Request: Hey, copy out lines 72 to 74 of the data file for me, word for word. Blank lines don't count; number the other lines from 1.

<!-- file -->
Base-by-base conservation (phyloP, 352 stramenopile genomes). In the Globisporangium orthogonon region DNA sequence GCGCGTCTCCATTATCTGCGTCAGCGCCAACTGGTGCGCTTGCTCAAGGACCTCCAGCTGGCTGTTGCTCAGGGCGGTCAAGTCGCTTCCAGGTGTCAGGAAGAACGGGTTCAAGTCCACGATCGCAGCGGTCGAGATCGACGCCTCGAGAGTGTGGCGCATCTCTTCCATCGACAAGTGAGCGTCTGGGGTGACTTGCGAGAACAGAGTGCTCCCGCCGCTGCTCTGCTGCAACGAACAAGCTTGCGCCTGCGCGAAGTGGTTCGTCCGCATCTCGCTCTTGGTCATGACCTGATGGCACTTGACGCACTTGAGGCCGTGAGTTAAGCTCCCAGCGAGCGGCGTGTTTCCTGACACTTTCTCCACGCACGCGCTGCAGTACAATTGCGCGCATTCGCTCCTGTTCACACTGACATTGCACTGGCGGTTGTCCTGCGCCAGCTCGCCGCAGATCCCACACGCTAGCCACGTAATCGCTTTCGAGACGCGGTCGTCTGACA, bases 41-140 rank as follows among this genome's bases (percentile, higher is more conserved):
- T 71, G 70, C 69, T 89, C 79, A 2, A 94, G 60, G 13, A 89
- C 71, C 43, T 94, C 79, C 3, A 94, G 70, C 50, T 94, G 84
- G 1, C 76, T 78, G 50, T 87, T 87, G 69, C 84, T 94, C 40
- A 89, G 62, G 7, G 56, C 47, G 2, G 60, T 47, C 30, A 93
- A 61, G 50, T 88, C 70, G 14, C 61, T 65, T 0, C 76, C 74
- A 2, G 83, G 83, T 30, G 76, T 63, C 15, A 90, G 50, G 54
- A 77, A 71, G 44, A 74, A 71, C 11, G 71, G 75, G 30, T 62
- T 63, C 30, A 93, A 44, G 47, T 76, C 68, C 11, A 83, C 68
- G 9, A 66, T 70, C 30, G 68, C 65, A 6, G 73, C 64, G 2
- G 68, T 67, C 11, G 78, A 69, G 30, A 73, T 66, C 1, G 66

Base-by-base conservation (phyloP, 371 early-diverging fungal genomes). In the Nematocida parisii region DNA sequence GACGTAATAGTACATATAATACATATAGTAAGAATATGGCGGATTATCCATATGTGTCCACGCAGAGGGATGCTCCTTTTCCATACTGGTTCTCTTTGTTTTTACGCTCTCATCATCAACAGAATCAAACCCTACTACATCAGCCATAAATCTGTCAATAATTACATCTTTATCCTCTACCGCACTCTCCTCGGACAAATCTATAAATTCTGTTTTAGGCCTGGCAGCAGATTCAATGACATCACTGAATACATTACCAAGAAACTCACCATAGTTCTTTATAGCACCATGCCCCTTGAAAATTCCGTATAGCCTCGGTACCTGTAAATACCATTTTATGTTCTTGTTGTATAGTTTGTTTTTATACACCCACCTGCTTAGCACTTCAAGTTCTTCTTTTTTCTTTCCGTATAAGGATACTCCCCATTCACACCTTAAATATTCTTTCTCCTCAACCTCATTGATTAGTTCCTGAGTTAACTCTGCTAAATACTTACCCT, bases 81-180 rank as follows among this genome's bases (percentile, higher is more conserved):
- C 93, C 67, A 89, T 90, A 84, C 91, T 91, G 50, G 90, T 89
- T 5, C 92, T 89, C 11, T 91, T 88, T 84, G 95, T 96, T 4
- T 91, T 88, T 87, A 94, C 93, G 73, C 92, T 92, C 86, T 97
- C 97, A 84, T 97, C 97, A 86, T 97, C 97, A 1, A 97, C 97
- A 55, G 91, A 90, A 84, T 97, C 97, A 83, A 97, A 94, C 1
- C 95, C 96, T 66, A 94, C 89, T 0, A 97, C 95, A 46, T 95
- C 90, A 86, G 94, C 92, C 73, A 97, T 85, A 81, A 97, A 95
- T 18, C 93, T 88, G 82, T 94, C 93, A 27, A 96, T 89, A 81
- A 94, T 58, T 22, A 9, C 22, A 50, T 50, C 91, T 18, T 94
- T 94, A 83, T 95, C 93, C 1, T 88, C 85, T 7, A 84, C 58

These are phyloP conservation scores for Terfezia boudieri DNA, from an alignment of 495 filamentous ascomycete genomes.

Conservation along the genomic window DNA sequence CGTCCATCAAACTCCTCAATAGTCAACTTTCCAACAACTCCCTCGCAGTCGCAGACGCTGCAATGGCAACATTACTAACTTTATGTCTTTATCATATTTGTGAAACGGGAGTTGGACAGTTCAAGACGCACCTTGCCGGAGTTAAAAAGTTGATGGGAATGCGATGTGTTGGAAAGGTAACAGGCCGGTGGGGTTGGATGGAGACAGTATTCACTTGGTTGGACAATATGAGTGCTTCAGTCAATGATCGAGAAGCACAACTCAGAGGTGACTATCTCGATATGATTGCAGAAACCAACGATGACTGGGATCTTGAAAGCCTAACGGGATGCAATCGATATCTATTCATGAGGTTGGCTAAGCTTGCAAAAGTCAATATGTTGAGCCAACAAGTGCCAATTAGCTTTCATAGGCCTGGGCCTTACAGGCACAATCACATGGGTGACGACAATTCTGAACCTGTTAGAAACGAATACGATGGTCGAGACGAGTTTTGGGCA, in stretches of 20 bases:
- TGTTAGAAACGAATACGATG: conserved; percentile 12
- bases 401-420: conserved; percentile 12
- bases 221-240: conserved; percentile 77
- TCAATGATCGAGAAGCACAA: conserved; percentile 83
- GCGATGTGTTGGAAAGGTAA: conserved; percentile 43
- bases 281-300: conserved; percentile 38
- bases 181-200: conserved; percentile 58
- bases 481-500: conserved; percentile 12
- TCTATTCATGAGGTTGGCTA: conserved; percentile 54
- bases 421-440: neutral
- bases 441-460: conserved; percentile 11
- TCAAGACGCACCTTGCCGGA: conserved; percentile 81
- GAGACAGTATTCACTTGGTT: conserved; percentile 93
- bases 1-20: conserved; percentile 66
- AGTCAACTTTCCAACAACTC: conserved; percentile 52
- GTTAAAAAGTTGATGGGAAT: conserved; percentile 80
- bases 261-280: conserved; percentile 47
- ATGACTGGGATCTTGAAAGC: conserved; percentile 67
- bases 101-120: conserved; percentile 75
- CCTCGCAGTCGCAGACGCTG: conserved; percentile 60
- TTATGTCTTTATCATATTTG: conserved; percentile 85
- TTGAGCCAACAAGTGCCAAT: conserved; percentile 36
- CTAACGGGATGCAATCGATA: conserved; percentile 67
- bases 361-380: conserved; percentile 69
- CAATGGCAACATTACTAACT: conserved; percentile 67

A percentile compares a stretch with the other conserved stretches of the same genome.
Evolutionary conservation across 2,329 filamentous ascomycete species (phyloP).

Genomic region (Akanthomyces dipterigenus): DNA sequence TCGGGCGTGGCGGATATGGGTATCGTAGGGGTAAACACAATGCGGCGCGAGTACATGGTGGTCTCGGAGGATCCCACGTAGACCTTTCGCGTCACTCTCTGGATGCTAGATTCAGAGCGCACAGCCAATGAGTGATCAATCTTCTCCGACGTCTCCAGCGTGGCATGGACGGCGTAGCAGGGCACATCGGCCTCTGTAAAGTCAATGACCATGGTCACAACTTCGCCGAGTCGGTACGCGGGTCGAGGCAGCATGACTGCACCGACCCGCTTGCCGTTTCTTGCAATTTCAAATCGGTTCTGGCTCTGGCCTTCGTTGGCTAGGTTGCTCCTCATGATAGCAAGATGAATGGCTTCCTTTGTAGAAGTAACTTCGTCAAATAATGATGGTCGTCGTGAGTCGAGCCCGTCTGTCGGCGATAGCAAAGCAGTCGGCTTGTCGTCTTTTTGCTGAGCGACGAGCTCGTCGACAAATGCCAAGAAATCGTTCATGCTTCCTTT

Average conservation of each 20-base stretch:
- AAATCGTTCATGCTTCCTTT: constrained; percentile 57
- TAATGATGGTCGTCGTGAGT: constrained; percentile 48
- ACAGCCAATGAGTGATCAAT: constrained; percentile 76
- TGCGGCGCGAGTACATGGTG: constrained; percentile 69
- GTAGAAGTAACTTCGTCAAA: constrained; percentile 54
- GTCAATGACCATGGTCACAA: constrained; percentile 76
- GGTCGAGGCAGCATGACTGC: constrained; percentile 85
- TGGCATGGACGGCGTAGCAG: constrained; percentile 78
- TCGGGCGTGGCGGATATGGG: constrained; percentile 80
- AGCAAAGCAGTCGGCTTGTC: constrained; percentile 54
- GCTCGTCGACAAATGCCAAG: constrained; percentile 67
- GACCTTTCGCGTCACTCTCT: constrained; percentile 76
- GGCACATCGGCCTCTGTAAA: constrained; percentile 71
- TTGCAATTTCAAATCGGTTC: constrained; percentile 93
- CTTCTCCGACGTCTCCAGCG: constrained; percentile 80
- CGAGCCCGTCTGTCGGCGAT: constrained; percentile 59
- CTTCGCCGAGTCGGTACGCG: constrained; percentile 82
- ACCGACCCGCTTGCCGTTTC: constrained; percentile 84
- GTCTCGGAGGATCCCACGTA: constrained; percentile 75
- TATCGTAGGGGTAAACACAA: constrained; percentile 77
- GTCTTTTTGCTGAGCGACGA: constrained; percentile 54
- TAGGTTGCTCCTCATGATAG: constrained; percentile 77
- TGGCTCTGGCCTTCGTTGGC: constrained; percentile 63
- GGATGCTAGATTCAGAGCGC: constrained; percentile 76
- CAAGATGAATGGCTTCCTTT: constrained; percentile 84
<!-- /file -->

- GTCTCGGAGGATCCCACGTA: constrained; percentile 75
- TATCGTAGGGGTAAACACAA: constrained; percentile 77
- GTCTTTTTGCTGAGCGACGA: constrained; percentile 54